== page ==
of Thompsontcwn, dee'd. All persons indebt
ed to sa;d estate, are requested lo make pay
ment to the undersigned and all persons hav
ing demands against the same will present
them for setllsmeni, pa or before the loth day
or March, IStitj-
K- P. THOMPSON,-)
W. 3. THOMPSON, Executors.
T. S. THOMPSON, J
Thompsontown, Jan. 10, 18H6. jan 17-t.
Tavern License Petitions.
THE following named persons have filed
their petitions in tbe Office of Ihe Clerk
tit the Court of the Quarter Session of Juni
ata County and the same will be presented
for confirmation and allowance on Wednesday
the 7th day of February 1 863 :
William Beepher, Walker township.
I Charles Sbermer, Delawsre township.
Lewis Amy. Fayette township,
Robert M. Thompson Mifllintown Borough.
A. Snyder, '
S R. Notestine,
Thos. M- Wagenseller, rerrysville.
Enoch Shellenbt-rger, Susquehanna.
tt. W. J ACOBS, Clerk.
Clerk's OfEoc, Jan. 15, 'Oj-tc.
d ' E P I N E tJ I L & EVANS,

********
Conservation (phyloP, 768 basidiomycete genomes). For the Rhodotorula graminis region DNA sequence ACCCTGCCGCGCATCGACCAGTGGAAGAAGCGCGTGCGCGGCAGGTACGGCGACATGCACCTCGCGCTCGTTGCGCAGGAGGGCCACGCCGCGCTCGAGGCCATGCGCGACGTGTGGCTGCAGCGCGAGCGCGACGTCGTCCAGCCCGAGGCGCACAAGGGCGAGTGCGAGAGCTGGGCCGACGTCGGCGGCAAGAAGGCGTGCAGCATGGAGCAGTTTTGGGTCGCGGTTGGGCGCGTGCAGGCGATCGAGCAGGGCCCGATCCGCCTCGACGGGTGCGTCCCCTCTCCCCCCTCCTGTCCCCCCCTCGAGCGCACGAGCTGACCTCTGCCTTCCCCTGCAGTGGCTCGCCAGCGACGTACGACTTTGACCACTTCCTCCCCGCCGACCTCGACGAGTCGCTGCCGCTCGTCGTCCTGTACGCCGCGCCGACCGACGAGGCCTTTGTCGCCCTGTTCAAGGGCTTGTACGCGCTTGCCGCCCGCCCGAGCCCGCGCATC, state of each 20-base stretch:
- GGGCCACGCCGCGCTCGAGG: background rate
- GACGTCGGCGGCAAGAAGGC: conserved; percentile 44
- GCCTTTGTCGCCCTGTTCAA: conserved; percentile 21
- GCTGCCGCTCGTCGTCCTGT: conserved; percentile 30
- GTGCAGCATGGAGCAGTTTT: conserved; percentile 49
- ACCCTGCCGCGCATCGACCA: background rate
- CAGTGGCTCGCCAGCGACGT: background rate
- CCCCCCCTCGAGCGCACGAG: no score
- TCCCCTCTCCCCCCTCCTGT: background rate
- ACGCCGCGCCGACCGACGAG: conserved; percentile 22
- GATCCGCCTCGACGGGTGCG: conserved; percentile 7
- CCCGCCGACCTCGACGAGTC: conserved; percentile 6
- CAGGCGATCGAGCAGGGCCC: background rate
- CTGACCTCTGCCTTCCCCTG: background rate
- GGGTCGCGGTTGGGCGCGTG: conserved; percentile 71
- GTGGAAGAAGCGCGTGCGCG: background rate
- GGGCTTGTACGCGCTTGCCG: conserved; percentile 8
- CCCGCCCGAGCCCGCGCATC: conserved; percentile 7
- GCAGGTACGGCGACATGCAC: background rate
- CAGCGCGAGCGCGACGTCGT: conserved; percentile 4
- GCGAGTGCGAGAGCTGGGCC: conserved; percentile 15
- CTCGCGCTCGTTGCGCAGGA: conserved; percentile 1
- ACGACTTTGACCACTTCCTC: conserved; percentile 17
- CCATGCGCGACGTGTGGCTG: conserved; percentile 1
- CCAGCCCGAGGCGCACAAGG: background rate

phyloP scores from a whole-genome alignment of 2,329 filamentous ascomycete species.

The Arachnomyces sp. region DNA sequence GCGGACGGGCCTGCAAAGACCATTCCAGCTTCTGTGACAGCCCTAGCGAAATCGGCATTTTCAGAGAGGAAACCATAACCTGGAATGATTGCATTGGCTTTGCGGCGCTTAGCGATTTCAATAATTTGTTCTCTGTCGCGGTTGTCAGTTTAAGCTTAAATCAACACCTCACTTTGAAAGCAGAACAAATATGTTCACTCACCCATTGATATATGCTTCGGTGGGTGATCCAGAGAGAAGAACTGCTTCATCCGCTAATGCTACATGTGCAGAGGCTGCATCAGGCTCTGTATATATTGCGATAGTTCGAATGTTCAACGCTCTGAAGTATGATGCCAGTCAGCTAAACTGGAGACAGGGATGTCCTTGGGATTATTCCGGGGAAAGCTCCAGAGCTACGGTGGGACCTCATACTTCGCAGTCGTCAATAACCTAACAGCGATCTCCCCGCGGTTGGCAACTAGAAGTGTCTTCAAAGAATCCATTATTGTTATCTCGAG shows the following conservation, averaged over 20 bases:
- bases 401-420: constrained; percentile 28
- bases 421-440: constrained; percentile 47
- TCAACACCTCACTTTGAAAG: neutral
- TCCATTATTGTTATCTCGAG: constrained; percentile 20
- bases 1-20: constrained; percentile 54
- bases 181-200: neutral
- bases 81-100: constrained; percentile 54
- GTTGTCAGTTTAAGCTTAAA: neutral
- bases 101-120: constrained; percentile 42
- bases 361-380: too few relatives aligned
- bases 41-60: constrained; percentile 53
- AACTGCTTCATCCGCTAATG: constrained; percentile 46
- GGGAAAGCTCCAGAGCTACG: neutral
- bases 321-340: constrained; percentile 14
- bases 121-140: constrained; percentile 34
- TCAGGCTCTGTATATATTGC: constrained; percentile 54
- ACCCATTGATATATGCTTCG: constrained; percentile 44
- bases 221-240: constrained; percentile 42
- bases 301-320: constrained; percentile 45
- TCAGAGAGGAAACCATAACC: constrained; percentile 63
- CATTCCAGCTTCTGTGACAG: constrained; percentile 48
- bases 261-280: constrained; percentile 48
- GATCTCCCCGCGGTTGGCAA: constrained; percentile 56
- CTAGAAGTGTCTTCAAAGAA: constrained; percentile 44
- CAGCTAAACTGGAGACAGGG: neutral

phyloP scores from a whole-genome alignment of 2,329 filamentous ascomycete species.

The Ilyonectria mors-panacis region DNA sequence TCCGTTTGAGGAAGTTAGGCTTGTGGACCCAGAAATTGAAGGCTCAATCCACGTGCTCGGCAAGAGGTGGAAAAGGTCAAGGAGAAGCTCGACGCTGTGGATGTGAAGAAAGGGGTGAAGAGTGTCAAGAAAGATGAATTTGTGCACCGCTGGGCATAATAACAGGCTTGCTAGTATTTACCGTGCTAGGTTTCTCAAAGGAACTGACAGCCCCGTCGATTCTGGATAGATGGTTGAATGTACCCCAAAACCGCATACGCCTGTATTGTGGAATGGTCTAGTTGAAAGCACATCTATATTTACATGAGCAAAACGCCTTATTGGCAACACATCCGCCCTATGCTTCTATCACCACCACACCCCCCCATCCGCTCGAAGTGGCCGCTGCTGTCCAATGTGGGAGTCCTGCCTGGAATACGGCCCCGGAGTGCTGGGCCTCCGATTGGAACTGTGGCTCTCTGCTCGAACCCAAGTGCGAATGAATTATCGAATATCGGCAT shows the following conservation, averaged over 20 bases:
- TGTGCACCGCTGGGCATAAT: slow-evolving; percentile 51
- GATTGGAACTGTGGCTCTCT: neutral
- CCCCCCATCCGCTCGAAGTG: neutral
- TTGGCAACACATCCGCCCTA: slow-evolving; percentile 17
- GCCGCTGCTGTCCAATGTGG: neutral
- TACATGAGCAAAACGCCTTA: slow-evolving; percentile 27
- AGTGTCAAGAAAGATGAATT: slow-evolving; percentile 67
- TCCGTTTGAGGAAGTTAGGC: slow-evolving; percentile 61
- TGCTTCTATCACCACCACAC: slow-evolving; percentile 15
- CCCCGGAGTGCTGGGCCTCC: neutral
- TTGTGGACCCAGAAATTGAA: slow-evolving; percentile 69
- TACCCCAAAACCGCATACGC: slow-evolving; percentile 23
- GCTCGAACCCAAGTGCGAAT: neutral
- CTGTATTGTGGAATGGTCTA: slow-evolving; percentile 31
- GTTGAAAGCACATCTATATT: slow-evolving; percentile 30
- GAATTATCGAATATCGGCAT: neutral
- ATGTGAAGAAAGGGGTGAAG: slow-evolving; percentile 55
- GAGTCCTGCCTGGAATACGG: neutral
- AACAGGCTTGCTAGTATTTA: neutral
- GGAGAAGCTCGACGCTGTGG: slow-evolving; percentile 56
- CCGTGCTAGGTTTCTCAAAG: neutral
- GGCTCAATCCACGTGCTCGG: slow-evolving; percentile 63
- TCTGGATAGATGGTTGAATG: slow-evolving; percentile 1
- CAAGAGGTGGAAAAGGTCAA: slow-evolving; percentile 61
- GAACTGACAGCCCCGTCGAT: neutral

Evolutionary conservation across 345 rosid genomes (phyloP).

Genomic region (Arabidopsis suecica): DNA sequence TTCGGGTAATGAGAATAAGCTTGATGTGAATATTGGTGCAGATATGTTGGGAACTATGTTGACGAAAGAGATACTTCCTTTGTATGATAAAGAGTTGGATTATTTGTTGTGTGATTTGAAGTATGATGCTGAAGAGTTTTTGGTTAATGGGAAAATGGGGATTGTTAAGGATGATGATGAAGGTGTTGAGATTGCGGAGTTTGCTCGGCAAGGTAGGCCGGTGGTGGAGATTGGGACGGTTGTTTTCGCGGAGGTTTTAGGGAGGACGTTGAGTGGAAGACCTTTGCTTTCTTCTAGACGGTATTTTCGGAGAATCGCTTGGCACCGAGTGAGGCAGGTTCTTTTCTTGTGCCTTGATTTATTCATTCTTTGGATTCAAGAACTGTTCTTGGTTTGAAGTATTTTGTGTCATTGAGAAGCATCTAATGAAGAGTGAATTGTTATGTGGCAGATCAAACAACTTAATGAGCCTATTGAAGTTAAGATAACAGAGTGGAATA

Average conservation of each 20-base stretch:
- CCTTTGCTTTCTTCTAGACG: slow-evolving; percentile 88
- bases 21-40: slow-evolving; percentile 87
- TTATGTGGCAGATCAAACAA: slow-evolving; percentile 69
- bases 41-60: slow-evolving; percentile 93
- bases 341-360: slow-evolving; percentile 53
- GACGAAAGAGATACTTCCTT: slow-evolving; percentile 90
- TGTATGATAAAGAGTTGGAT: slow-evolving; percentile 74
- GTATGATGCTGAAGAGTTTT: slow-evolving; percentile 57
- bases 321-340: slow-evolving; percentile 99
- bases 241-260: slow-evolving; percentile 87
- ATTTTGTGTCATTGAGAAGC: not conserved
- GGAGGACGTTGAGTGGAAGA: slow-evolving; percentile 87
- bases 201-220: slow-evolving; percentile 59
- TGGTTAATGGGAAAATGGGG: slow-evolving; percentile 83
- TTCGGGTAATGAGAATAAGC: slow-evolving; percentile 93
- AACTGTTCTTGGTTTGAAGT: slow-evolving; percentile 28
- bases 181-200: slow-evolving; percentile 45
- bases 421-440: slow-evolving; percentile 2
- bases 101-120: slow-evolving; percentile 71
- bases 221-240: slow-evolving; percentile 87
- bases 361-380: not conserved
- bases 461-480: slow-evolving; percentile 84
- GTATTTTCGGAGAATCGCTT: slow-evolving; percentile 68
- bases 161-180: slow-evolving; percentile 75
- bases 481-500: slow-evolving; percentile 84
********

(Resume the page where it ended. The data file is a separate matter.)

Civil Ekoixiiss akd Patbxv Solicitobs,
Mo. 435 Walnut St., Philada.
Patenta solicited Consultations on Engin
eering, Draughting ami Sketches, Models and
Machinery of all kinds mads and skilfully at
tended to- Special attention given lo REJECT
ED CASES ana INTERFERENCES. Au
thentic Copies of all Documents from Patent,
N. B. Save yonselves useless trouble and
travailing expenses, as there Is no actual need
of personal interview with us. All business
with tbese Offices, can be transacted in wri
ting. For further information direct as abova
with stamp enclosed, for Circular with refer
ences. January 17, 180&-ly.
A Valuable prorerty at
Pbivats Sale The undersigned offers
at private sale the following Real Estate, to
wit: A trsctof Lend belonging to 6- P.Blair,
Esq., situated in Walker township, Juniata
county. Pa., adjoining lands of Moses Kyle,
John Wright, Joseph Tyson and others, con
taining SEVENTY ACRES, more or less,
about 05 acres of which are cleared, in a good
state of cultivation and under good fence.